22 Lessons From Stephen King On How To Be A Great Writer

If you're an author or thinking about being an author, the article at this link is a must read! 

22 Lessons From Stephen King On How To Be A Great Writer


Thursday, August 28, 2014

Why Beta Readers Rock the House!

You might have noticed I thank the Spartanica beta readers by name in the front of the book. That's because they were an absolutely critical part of the authoring process.

What's a "beta reader"? These are a select group of adult and young adult volunteers that offer up their time to read and give feedback to the pre-published versions of a book. For Spartanica, I had eight beta readers, each of whom read the entire story twice... once after the initial writing, and once after I'd incorporated their comments after the first read.

Did much get changed along the way? Oh, yeah... lots! For instance, I could tell after the first reading that I hadn't done a good enough job of describing how the main characters looked, especially the scary ones. For instance, the final description of a Desrata is as follows:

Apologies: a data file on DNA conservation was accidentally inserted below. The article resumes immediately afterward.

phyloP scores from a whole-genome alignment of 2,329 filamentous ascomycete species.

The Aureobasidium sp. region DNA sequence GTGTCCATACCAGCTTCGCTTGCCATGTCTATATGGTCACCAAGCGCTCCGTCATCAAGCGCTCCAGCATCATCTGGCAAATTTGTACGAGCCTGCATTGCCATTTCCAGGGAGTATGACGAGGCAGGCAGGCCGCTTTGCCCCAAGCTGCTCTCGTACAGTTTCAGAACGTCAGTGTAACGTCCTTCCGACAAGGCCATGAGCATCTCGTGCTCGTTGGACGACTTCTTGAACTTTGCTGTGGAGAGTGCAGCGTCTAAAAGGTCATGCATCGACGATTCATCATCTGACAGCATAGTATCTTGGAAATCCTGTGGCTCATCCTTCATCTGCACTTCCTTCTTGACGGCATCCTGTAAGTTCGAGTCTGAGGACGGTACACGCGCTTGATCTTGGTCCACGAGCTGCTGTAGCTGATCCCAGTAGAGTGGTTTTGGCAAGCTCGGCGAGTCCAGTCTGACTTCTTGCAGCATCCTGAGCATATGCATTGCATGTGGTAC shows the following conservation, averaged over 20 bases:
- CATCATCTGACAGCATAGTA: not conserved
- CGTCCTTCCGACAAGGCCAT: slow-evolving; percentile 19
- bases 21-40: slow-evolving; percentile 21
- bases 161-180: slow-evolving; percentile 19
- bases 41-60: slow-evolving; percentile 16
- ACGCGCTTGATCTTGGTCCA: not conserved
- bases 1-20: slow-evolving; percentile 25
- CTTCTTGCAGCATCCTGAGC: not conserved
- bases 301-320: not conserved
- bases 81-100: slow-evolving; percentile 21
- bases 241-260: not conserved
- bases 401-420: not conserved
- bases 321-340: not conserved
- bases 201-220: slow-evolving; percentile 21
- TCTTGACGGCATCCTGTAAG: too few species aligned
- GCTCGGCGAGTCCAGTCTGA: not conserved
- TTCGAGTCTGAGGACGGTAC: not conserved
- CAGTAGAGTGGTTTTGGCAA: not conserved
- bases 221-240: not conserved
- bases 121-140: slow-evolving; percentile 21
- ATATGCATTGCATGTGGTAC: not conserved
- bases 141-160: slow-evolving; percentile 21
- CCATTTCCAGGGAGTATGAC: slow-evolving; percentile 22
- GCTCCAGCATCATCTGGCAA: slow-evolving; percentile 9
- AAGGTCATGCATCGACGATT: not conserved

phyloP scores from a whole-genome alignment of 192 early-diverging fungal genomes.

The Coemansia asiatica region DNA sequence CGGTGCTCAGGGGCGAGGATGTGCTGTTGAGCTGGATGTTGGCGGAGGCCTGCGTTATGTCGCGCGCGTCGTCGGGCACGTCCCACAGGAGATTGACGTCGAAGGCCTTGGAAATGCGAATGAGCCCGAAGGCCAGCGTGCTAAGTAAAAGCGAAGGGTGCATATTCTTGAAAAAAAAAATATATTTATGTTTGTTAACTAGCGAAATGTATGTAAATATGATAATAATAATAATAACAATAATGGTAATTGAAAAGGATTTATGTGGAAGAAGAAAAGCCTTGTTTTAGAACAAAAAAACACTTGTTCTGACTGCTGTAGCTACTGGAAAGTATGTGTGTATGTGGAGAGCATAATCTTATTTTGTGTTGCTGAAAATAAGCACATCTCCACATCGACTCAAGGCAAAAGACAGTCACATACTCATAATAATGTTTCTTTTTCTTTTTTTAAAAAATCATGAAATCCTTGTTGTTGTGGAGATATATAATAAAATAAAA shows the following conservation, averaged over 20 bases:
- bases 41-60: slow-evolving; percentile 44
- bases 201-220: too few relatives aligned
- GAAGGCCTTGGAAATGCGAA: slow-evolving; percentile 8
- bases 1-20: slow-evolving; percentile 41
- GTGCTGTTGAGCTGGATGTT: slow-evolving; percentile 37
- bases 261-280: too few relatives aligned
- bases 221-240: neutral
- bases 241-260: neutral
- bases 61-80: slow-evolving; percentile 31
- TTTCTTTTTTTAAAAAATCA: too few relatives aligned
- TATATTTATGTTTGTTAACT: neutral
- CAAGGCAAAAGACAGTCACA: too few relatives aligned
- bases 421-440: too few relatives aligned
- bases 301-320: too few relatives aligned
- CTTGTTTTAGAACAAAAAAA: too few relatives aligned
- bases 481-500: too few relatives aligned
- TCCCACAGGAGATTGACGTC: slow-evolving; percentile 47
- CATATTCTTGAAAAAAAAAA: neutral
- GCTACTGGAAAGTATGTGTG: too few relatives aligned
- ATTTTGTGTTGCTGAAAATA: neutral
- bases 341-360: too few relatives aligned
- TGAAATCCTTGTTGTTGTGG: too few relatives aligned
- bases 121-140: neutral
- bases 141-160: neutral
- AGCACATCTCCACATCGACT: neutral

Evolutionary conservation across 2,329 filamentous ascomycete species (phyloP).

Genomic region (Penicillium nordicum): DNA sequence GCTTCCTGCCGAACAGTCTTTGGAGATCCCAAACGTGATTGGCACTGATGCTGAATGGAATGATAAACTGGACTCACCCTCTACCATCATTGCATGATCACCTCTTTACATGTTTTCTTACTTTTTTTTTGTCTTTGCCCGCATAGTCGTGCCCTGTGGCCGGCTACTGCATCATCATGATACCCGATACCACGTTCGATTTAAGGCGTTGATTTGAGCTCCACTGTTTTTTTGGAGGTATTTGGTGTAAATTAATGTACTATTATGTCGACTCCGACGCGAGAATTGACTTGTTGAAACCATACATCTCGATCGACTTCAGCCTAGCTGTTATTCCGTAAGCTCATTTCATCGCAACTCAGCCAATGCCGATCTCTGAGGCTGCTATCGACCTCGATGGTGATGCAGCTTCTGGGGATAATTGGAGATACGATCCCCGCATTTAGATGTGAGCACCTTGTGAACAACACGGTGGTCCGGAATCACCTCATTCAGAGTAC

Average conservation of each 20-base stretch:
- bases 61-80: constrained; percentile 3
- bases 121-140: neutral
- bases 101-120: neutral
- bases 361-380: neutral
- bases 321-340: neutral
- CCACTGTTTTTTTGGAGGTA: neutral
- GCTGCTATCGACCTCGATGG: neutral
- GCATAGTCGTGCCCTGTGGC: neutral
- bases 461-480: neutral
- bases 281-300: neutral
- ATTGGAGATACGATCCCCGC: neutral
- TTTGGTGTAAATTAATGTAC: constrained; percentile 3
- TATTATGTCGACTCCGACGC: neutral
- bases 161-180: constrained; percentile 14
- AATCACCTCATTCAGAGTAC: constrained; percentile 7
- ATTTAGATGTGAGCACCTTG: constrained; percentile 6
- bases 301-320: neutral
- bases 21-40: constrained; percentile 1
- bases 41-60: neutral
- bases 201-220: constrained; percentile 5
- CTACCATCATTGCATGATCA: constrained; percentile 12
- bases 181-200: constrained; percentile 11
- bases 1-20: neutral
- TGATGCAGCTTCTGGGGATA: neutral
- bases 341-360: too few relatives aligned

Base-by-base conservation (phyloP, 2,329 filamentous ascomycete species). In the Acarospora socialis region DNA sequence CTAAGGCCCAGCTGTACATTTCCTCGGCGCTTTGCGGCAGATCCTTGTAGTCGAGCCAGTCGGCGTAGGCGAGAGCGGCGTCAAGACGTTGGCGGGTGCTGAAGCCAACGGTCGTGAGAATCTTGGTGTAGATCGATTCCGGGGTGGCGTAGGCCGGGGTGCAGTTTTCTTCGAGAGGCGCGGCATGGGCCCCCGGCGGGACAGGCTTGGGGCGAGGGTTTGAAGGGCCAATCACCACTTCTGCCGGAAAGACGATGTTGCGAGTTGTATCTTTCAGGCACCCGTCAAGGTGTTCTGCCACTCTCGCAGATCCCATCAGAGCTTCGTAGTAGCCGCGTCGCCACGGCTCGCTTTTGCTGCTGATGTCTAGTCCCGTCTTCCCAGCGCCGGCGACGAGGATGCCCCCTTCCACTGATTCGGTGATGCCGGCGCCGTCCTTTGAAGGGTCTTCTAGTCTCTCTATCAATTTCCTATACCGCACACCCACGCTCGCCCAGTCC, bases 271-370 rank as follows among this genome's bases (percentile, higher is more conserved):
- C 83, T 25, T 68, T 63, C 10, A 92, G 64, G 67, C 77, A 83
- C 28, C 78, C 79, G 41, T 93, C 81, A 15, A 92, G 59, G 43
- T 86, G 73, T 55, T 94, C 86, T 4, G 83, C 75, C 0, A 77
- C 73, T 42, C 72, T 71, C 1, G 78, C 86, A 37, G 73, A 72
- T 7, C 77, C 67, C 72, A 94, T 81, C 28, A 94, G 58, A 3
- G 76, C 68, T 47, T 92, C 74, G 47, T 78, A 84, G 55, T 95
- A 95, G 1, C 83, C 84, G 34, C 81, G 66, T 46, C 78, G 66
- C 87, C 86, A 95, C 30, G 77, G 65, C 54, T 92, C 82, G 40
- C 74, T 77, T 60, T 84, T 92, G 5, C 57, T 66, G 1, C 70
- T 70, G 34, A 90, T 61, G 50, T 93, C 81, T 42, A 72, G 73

"They growled and snarled dauntingly, baring their canine-like teeth as drool dangled and flapped all around from the corners of their mouths. They were easily twice my height with ominously oversized, hairy, human-shaped bodies. Instead of hands, they had paws, each with four thick, yet surprisingly nimble digits, all with long, razor-sharp nails jutting out like ready-made daggers. Their barrel-chested physiques with grotesquely broad shoulders and cannon-sized arms were bigger and more muscular than anything I’d ever seen. Their strong, foreboding faces, with flat mouths and pushed-in noses that sat higher than their pitch-black recessed eyes vaguely reminded me of a bulldog. Unlike a bulldog, their heads were hairless with taut, dark gray skin over chiseled muscle and bone. I couldn’t tell whether their dark-brown skin was shiny or if they were wet, or maybe sweating. While they looked like animals, each one wore a black, military-style uniform with the sleeves torn off, undersized pants with frayed bottoms that stopped mid-shin, and ratty black army-style boots. As barbaric as these things appeared at first glance, they were definitely more than just wild beasts."